Date of this Version
Poster presentation, UCARE Research Fair, Spring 2020, University of Nebraska-Lincoln.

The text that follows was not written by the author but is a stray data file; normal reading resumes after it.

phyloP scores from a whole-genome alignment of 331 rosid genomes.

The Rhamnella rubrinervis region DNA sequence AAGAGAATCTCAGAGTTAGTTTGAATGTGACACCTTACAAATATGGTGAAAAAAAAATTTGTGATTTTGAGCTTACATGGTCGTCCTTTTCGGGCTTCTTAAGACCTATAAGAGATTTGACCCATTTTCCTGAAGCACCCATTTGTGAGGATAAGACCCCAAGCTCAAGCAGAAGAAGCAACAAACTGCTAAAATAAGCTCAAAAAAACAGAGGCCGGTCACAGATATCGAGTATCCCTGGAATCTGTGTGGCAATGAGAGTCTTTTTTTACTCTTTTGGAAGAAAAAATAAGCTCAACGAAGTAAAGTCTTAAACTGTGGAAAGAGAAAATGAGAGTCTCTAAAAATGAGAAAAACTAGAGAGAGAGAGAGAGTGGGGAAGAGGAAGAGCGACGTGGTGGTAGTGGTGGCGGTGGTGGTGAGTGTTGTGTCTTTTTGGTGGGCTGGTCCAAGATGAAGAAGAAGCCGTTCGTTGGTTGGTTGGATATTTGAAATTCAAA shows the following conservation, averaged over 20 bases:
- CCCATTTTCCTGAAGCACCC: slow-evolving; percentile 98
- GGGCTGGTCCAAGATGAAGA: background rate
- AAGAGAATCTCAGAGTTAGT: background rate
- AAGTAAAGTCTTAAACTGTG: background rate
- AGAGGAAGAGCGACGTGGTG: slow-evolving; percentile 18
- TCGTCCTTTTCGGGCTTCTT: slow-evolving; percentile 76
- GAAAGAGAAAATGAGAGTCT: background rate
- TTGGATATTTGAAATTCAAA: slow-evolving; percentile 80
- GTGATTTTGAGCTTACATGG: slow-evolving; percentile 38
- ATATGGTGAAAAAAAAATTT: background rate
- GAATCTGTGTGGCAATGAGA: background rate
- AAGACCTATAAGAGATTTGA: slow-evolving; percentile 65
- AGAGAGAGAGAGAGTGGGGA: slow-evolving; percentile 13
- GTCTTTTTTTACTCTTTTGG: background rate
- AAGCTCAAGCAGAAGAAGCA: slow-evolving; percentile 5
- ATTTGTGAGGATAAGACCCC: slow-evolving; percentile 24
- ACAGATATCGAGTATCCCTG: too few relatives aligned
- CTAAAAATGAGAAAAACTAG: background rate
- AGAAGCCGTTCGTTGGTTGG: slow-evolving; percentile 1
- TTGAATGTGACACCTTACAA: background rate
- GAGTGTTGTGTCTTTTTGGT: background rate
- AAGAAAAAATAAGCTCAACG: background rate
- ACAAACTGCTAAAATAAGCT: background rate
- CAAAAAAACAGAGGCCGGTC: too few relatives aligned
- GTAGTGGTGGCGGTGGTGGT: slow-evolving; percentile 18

To better understand the ecology and epidemiology of the wheat curl mite (Aceria tosichella Keifer) as a vector of wheat streak mosaic virus (WSMV), it is necessary to develop a method to confine the microscopic mites and their infection to specific areas of their host plants, particularly wheat and corn. In this study, corn was the plant of interest. The device developed for this mite-confining method was made by removing the lens of a phone camera lens clip and gluing a 2.5 cm x 4.5 cm piece of wood to the other arm of the clip. Clips were utilized by placing mite-infested wheat leaves on the wooden arm of the clip, opening the clip, and gently lowering the arms onto either side of the corn leaf with the wooden base on the underside. Mite survival, confinement, and feeding were recorded to be satisfactory for use in subsequent studies examining virus transmission by the mites. Future work utilizing this device will center around Red Fluorescent Protein-Tagged WSMV spread in resistant and non-resistant corn varieties along with susceptible wheat varieties.